USACE Buffalo District hosts Dog Tags Niagara in honor of Disability Awareness Month

USACE Buffalo District, EEO
Published Oct. 19, 2015
Joe Ruszala, a Vietnam veteran and member of Dog Tags Niagara talks to the staff of the USACE Buffalo District in support of National Disability Awareness Month.

Joe Ruszala, a Vietnam veteran and member of Dog Tags Niagara talks to the staff of the USACE Buffalo District in support of National Disability Awareness Month.

October is National Disability Awareness Month and this year, the U.S. Army Corps of Engineers (USACE), Buffalo District had the great fortune of hosting Dog Tags Niagara for a lunch and learn program at the District reservation.  

The Dog Tags team exemplifies how a group of volunteers, both veterans and civilians, saw a need and stepped in to come up with a simple yet successful solution. The group pairs veterans dealing with stress, anxiety, depression and post-traumatic stress disorder – common effects of serving in combat – with shelter dogs who need training and socialization in order to become more adoptable. Taking advantage of the unique bond between humans and animals to help heal both veterans and animals, Dog Tags has built a cadre of success stories that they gladly shared with the USACE audience.

Dog Tags Niagara is based out of the Niagara County SPCA. Referrals are made to the program by the area Veterans Courts, the VA Hospital, and the Veterans One-Stop Center.

According to Joe Ruszala, a Vietnam veteran and member of Dog Tags Niagara from its inception, “Many shelter dogs are pitbulls, and pitbulls are the most misunderstood dogs around. However, pitbulls and veterans share many commonalities: they are misunderstood, rejected by society and don’t fit in.”

Joe points out that frequently, veterans reentering the community after serving also are having difficulty with adjusting to life after serving.  

Joe broke it down for the audience: “Let me give you an example. You take a pitbull. He is chained under a tree. He experiences nothing good; only bad. That’s all he’s ever known his entire life. It’s his normal. Take him out of there, put him in a shelter and adopt him out to a home and he’ll have a difficult time adjusting to home life because that’s not the normal he knows. Same thing with our veterans trying to reintegrate into the community: it’s not the normal that they know after serving overseas.” 

According to the Dog Tags volunteers, if a veteran is disengaged socially, angry, doesn’t feel like he/she fits in - working with the dog provides a way of fitting in and things start to change for the veteran. Joe points out veterans working with the dogs find it has medical benefits of reducing blood pressure, depression, and anxiety. Joe says, working with the dogs drop the veteran’s anxiety level to a level that he can think and make good decisions.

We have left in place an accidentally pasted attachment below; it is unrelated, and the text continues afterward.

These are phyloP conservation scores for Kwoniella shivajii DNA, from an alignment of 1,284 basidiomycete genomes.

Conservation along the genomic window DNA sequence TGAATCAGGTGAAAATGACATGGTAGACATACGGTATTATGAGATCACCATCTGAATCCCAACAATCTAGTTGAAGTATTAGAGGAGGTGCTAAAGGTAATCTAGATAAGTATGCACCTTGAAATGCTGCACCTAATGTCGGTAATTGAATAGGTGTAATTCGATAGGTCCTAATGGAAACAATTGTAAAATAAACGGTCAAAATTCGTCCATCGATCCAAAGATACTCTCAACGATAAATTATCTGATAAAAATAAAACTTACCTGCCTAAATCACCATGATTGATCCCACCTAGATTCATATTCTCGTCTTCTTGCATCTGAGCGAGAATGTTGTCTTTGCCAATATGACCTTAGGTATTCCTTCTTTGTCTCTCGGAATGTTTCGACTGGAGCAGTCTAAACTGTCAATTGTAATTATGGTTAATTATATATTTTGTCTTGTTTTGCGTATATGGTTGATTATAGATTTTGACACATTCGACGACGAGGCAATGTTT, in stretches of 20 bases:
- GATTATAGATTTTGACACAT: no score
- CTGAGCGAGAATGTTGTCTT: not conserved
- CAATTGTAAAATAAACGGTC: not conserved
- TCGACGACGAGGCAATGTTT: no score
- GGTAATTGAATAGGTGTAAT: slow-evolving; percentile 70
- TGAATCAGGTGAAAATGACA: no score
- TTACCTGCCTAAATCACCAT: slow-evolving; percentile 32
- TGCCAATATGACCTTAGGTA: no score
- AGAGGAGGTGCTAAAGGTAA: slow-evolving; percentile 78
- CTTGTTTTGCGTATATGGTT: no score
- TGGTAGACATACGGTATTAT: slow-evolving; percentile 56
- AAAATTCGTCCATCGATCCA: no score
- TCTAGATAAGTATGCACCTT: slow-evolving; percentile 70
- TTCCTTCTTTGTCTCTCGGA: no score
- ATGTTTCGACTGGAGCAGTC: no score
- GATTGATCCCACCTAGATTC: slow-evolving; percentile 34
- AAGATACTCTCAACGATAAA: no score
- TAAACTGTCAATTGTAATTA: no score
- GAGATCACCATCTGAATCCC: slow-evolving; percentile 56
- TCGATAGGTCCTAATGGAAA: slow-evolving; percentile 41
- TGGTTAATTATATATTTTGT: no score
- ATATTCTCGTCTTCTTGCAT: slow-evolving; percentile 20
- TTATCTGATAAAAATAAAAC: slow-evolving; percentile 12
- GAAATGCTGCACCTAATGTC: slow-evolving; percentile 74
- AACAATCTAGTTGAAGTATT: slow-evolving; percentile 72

“Dog Tags gives veterans a purpose, a reason to get up in the morning,” said Joe. 

On the other end of the leash, they have found that the dogs that were foundering in the shelter work with the veterans to result in better-adjusted dogs who are trained and ready for a home.

The Dog Tags volunteers caution that the program is not about walking dogs but instead, they are actually doing behavior modification to flip the dog’s behavior and in doing so, the veterans are healing along with the dogs. Joe, a talented photographer, showed a number of his photographs featuring a veteran and a shelter dog, and told the story about every photograph. He talked about the experiences of each veteran, and told of their work with the dog and the successful adoption story for the dog.  The photographs and the stories frequently evoked an emotional response within the members of the audience.

Several Dog Tags volunteers spoke about their own personal experiences, openly sharing what had brought them to Dog Tags, and how working with Dog Tags Niagara changed their lives.

According to one volunteer, “Dog Tags gives a sense of camaraderie, a sense of family. We don’t have to talk about what we experienced: we know every single one of us understands what each has gone through and we have each other’s backs.”

Another volunteer remarked that while it might be hard to relate to lifelong friends after returning from serving, at Dog Tags, he finds people who understand and he is comfortable and has a support system.

Working in the Dog Tags program allows someone to experience trust and purpose and the Dog Tag team firmly believes it can be yet one more tool in the VA’s toolbox (in addition to therapy and medication); it is a way to accomplish self-help and build confidence. With the success that it has built in western New York, Dog Tags Niagara is looking for opportunities to expand the program into other areas and help other shelters/veterans get their own Dog Tags Programs up and running. 

For more information, you can visit Dog Tags Niagara on Facebook or go to